PermissionDenied => Status::Forbidden,
            // The std::io::ErrorKind enum is non-exhaustive, meaning they
            // reserve the right to add to it as needed. There are already a ton
            // of potential cases that I don't care to handle specifically.
            _ => Status::InternalServerError,
        },
        // There are a bunch of ways an image can be invalid otherwise
        // unopenable, but I don't see much value in going into them here.
        _ => Status::InternalServerError,
    }
}

The body hasn’t grown much. I did add a helper function to map ImageError variations to appropriate status codes. This is a completely reasonable place to stop, but I wanted to explore even fancier approaches.

Custom Responder

#[derive(Debug)]
enum ThumbnailError {
    PathIsInvalidString,
    FailedToOpenImage(ImageError),
    FailedToResize,
}

use self::ThumbnailError::*; // Allows us to omit the prefix

#[get("/thumbnail/<photo_name>")]
fn thumbnail(photo_name: String) -> Result<Content<Vec<u8>>, ThumbnailError> {
    let full_path = Path::new(PHOTO_PATH).join(&photo_name);

    // Now we can name our error cases
    let full_path_str = full_path.to_str().ok_or(PathIsInvalidString)?;

    // We can also stash the underlying Err (or other useful information)
    // for later reference
    let img = image::open(&full_path_str).map_err(FailedToOpenImage)?;

    let thumb = img.thumbnail(500, 500);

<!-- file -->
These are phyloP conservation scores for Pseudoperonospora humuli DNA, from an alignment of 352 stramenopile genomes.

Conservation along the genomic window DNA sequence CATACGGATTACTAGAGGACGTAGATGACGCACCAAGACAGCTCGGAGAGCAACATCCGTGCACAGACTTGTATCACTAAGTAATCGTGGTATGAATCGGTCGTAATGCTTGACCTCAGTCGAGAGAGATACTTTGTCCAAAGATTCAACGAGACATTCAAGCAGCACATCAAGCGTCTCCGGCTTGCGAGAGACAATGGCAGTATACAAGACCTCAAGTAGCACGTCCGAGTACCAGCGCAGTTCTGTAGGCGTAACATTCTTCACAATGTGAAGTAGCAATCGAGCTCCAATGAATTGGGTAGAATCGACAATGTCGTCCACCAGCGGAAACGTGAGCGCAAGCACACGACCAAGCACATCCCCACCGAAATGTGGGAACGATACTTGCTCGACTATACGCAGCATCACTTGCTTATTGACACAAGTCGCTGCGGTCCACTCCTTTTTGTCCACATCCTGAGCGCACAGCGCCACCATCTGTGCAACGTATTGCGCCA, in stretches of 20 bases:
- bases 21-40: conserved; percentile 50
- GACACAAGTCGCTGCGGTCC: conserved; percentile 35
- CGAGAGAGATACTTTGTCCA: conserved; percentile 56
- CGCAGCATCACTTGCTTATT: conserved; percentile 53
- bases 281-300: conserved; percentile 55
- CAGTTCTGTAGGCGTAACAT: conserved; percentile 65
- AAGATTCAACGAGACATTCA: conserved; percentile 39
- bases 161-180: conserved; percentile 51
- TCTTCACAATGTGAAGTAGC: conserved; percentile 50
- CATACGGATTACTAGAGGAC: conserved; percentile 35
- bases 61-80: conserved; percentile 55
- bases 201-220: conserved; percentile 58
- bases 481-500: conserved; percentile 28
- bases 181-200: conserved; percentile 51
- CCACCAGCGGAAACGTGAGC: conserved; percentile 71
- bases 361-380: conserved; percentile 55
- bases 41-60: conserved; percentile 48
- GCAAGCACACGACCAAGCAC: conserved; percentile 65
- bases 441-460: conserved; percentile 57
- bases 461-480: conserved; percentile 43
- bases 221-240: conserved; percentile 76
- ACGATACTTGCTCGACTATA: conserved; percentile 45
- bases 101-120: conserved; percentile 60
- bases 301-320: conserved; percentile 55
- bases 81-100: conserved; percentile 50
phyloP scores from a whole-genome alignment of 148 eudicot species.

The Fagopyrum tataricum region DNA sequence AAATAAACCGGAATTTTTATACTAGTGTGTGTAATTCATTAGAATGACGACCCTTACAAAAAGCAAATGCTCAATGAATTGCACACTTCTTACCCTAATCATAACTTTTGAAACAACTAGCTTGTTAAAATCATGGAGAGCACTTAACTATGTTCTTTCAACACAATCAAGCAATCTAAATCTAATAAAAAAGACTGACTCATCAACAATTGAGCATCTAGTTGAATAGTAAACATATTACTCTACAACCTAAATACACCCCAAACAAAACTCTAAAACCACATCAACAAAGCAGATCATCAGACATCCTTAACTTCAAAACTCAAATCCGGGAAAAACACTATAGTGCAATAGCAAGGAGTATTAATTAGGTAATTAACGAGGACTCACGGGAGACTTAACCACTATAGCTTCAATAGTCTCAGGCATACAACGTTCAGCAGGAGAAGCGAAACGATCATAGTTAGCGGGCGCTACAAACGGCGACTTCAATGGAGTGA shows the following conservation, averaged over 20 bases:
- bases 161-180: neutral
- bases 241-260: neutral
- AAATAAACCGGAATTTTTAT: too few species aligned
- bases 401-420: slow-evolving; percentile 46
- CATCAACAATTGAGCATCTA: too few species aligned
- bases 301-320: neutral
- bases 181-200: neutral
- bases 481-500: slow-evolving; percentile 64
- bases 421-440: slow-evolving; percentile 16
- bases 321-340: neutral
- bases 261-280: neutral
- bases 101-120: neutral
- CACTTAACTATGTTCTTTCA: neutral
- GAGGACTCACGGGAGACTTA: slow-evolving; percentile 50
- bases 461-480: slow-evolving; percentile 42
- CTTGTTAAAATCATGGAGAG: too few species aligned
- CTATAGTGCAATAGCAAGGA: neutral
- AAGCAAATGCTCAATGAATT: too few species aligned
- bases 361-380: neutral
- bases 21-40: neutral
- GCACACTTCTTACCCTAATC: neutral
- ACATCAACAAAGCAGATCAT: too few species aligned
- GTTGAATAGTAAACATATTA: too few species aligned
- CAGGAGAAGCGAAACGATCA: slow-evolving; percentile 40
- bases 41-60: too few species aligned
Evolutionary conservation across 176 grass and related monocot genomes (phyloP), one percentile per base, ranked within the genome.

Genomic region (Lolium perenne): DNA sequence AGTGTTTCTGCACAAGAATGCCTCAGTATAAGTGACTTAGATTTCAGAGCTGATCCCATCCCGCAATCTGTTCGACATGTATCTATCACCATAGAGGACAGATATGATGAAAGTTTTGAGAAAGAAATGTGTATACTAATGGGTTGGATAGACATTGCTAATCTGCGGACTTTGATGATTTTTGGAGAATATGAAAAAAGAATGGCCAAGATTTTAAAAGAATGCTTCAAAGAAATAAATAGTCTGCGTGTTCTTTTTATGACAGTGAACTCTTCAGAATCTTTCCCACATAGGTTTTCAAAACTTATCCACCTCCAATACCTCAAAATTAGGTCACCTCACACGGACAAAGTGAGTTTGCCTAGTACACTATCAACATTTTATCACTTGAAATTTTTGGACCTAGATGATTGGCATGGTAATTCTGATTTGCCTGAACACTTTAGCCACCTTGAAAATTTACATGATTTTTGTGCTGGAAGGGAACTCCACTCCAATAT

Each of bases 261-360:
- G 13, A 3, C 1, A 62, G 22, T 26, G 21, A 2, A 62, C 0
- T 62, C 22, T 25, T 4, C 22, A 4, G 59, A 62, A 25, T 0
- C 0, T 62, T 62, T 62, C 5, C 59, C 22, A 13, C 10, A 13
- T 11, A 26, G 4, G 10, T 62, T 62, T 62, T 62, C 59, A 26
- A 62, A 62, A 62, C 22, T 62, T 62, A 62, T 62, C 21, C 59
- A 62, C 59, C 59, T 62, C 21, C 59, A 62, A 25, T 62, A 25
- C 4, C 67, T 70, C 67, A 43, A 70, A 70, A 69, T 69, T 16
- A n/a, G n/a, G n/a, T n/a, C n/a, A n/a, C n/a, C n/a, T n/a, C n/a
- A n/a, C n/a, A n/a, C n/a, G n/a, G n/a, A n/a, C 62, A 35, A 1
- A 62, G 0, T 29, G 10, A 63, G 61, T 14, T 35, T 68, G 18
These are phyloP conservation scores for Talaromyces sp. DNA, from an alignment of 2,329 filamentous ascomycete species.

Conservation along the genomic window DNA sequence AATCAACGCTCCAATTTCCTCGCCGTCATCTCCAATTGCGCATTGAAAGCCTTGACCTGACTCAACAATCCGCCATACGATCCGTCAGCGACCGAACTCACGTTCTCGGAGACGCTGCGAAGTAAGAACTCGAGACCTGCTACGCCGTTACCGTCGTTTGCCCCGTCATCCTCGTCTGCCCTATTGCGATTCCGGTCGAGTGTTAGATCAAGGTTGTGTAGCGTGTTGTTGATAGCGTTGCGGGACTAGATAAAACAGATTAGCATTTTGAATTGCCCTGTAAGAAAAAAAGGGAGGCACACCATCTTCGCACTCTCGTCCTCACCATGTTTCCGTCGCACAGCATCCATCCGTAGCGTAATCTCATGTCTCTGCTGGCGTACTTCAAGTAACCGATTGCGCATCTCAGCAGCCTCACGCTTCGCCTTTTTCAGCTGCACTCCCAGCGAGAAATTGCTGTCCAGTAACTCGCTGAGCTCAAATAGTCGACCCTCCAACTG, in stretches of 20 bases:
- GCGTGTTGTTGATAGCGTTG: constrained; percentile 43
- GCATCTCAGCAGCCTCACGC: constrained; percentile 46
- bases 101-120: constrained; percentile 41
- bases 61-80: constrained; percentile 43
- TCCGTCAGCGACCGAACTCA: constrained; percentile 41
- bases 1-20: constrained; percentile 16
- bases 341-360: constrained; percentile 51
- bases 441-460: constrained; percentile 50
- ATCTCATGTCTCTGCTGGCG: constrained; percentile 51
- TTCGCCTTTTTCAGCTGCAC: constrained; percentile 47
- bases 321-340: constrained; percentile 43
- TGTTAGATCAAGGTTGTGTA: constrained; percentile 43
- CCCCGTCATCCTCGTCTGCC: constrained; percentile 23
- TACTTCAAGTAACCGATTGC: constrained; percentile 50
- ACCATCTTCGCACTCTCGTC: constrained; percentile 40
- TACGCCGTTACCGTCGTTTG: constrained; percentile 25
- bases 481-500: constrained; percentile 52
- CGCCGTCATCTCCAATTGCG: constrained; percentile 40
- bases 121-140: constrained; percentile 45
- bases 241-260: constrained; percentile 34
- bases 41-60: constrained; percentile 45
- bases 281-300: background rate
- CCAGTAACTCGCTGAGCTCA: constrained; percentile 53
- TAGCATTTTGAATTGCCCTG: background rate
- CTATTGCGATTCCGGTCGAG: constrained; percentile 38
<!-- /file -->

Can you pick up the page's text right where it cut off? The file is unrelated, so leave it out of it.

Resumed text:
let mut buffer = Vec::new();
    thumb
        .write_to(&mut buffer, image::ImageOutputFormat::JPEG(80))
        .or(Err(FailedToResize))?;

    Ok(Content(ContentType::JPEG, buffer))
}

impl Responder<'static> for ThumbnailError {
    fn respond_to(self, _: &Request) -> Result<Response<'static>, Status> {
        Err(match self {
            PathIsInvalidString => Status::BadRequest,
            FailedToOpenImage(ImageError::IoError(io_err)) => match io_err.kind() {
                NotFound => Status::NotFound,
                PermissionDenied => Status::Forbidden,
                _ => Status::InternalServerError,
            },
            FailedToOpenImage(_) => Status::InternalServerError,
            FailedToResize => Status::InternalServerError,
        })
    }
}

This feels a touch heavy, but there some very real readability gains. I’m intrigued by how easy it is to keep the happy path untainted by error handling code. We’ve named our failures and can see exactly how they map to status codes.

Also, this function is not almost completely decoupled from Rocket. With a bit more tweaking (specifically the final return value) I could use it in a different context.

Paths not taken

I played with a few other things, but I felt they added even more magical obfuscation with little gain:

  • Implementing the Try trait. This is a nightly-only experimental API that lets you integrate your custom types with the ? operator. I didn’t actually get it to work, and I’m going to wait for it to stabilize before I revisit. I think an explicit Result<SuccessType, ErrorType> will make more sense for most cases.
  • Implementing the From trait. This can cut a bit of verbosity, but it also makes it harder to take context into account. For example, there are two potential ImageErrors, and we need to handle each differently. I don’t think it’s worth the effort in this case, but I see a lot of the potential in From and Into.

Conclusion

There are a lot of ways to handle failure in Rust. You can opt into quick and dirty “just crash” behavior when you’re messing around. For anything remotely serious, more robust approaches are really not much more work. The amount of care the Rust implementers put into ergonomics and composability is truely impressive.